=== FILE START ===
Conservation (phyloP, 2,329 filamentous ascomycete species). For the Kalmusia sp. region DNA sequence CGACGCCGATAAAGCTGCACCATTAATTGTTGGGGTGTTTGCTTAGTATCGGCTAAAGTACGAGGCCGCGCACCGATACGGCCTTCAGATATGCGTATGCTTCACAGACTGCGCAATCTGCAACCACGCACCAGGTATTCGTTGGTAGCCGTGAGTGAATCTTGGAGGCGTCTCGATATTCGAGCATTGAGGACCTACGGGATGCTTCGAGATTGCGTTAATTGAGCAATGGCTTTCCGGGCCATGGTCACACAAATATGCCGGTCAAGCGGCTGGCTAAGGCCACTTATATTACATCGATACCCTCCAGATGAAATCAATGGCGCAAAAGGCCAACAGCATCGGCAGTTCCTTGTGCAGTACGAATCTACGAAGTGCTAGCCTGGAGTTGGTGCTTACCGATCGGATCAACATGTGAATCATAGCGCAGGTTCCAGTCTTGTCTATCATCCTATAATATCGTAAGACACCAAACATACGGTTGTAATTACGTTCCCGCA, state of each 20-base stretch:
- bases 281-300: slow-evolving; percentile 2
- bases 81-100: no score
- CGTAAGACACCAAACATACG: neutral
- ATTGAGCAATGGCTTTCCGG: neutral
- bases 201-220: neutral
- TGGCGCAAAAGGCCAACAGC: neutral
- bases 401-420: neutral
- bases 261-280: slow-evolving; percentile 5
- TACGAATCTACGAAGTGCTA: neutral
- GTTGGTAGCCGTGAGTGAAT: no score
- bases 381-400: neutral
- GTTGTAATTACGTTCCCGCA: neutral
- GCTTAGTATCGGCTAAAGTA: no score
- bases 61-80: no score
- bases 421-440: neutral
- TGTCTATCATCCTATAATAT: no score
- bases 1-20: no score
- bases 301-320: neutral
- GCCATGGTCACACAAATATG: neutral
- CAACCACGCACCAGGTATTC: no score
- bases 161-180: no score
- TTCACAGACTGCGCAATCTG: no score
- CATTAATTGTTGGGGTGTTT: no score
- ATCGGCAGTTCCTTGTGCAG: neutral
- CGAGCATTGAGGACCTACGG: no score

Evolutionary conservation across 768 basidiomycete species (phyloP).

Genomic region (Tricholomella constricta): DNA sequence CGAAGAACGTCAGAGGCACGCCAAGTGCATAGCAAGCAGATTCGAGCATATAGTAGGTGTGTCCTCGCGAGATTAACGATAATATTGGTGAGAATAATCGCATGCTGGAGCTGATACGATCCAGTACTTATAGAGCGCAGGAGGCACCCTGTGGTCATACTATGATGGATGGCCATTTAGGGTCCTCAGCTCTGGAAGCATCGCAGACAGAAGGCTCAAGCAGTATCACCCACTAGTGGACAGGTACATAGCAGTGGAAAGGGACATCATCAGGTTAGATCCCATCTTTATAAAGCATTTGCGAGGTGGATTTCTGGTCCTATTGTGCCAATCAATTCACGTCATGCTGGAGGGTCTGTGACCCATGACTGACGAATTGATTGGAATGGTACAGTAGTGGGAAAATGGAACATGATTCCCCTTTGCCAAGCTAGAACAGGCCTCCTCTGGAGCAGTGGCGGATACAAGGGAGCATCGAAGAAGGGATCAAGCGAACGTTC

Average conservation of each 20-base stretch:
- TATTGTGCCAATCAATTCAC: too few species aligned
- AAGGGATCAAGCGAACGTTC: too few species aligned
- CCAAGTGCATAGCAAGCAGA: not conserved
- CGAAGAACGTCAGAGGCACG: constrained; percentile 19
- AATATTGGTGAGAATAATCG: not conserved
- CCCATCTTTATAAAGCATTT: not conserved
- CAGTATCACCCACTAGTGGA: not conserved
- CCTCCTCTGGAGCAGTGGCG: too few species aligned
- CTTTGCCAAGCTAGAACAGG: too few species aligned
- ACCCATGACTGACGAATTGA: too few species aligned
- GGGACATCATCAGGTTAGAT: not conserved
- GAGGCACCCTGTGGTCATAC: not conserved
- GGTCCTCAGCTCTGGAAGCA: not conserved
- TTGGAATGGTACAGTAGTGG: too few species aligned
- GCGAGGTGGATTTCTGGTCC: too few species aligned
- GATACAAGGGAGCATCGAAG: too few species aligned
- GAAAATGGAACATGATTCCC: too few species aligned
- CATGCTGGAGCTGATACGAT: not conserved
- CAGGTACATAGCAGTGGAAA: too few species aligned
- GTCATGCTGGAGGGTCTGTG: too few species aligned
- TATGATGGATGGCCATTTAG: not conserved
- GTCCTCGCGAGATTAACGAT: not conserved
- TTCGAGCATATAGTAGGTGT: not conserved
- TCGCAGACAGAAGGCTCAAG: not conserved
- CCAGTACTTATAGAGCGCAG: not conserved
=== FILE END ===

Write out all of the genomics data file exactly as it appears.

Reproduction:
Conservation (phyloP, 2,329 filamentous ascomycete species). For the Kalmusia sp. region DNA sequence CGACGCCGATAAAGCTGCACCATTAATTGTTGGGGTGTTTGCTTAGTATCGGCTAAAGTACGAGGCCGCGCACCGATACGGCCTTCAGATATGCGTATGCTTCACAGACTGCGCAATCTGCAACCACGCACCAGGTATTCGTTGGTAGCCGTGAGTGAATCTTGGAGGCGTCTCGATATTCGAGCATTGAGGACCTACGGGATGCTTCGAGATTGCGTTAATTGAGCAATGGCTTTCCGGGCCATGGTCACACAAATATGCCGGTCAAGCGGCTGGCTAAGGCCACTTATATTACATCGATACCCTCCAGATGAAATCAATGGCGCAAAAGGCCAACAGCATCGGCAGTTCCTTGTGCAGTACGAATCTACGAAGTGCTAGCCTGGAGTTGGTGCTTACCGATCGGATCAACATGTGAATCATAGCGCAGGTTCCAGTCTTGTCTATCATCCTATAATATCGTAAGACACCAAACATACGGTTGTAATTACGTTCCCGCA, state of each 20-base stretch:
- bases 281-300: slow-evolving; percentile 2
- bases 81-100: no score
- CGTAAGACACCAAACATACG: neutral
- ATTGAGCAATGGCTTTCCGG: neutral
- bases 201-220: neutral
- TGGCGCAAAAGGCCAACAGC: neutral
- bases 401-420: neutral
- bases 261-280: slow-evolving; percentile 5
- TACGAATCTACGAAGTGCTA: neutral
- GTTGGTAGCCGTGAGTGAAT: no score
- bases 381-400: neutral
- GTTGTAATTACGTTCCCGCA: neutral
- GCTTAGTATCGGCTAAAGTA: no score
- bases 61-80: no score
- bases 421-440: neutral
- TGTCTATCATCCTATAATAT: no score
- bases 1-20: no score
- bases 301-320: neutral
- GCCATGGTCACACAAATATG: neutral
- CAACCACGCACCAGGTATTC: no score
- bases 161-180: no score
- TTCACAGACTGCGCAATCTG: no score
- CATTAATTGTTGGGGTGTTT: no score
- ATCGGCAGTTCCTTGTGCAG: neutral
- CGAGCATTGAGGACCTACGG: no score

Evolutionary conservation across 768 basidiomycete species (phyloP).

Genomic region (Tricholomella constricta): DNA sequence CGAAGAACGTCAGAGGCACGCCAAGTGCATAGCAAGCAGATTCGAGCATATAGTAGGTGTGTCCTCGCGAGATTAACGATAATATTGGTGAGAATAATCGCATGCTGGAGCTGATACGATCCAGTACTTATAGAGCGCAGGAGGCACCCTGTGGTCATACTATGATGGATGGCCATTTAGGGTCCTCAGCTCTGGAAGCATCGCAGACAGAAGGCTCAAGCAGTATCACCCACTAGTGGACAGGTACATAGCAGTGGAAAGGGACATCATCAGGTTAGATCCCATCTTTATAAAGCATTTGCGAGGTGGATTTCTGGTCCTATTGTGCCAATCAATTCACGTCATGCTGGAGGGTCTGTGACCCATGACTGACGAATTGATTGGAATGGTACAGTAGTGGGAAAATGGAACATGATTCCCCTTTGCCAAGCTAGAACAGGCCTCCTCTGGAGCAGTGGCGGATACAAGGGAGCATCGAAGAAGGGATCAAGCGAACGTTC

Average conservation of each 20-base stretch:
- TATTGTGCCAATCAATTCAC: too few species aligned
- AAGGGATCAAGCGAACGTTC: too few species aligned
- CCAAGTGCATAGCAAGCAGA: not conserved
- CGAAGAACGTCAGAGGCACG: constrained; percentile 19
- AATATTGGTGAGAATAATCG: not conserved
- CCCATCTTTATAAAGCATTT: not conserved
- CAGTATCACCCACTAGTGGA: not conserved
- CCTCCTCTGGAGCAGTGGCG: too few species aligned
- CTTTGCCAAGCTAGAACAGG: too few species aligned
- ACCCATGACTGACGAATTGA: too few species aligned
- GGGACATCATCAGGTTAGAT: not conserved
- GAGGCACCCTGTGGTCATAC: not conserved
- GGTCCTCAGCTCTGGAAGCA: not conserved
- TTGGAATGGTACAGTAGTGG: too few species aligned
- GCGAGGTGGATTTCTGGTCC: too few species aligned
- GATACAAGGGAGCATCGAAG: too few species aligned
- GAAAATGGAACATGATTCCC: too few species aligned
- CATGCTGGAGCTGATACGAT: not conserved
- CAGGTACATAGCAGTGGAAA: too few species aligned
- GTCATGCTGGAGGGTCTGTG: too few species aligned
- TATGATGGATGGCCATTTAG: not conserved
- GTCCTCGCGAGATTAACGAT: not conserved
- TTCGAGCATATAGTAGGTGT: not conserved
- TCGCAGACAGAAGGCTCAAG: not conserved
- CCAGTACTTATAGAGCGCAG: not conserved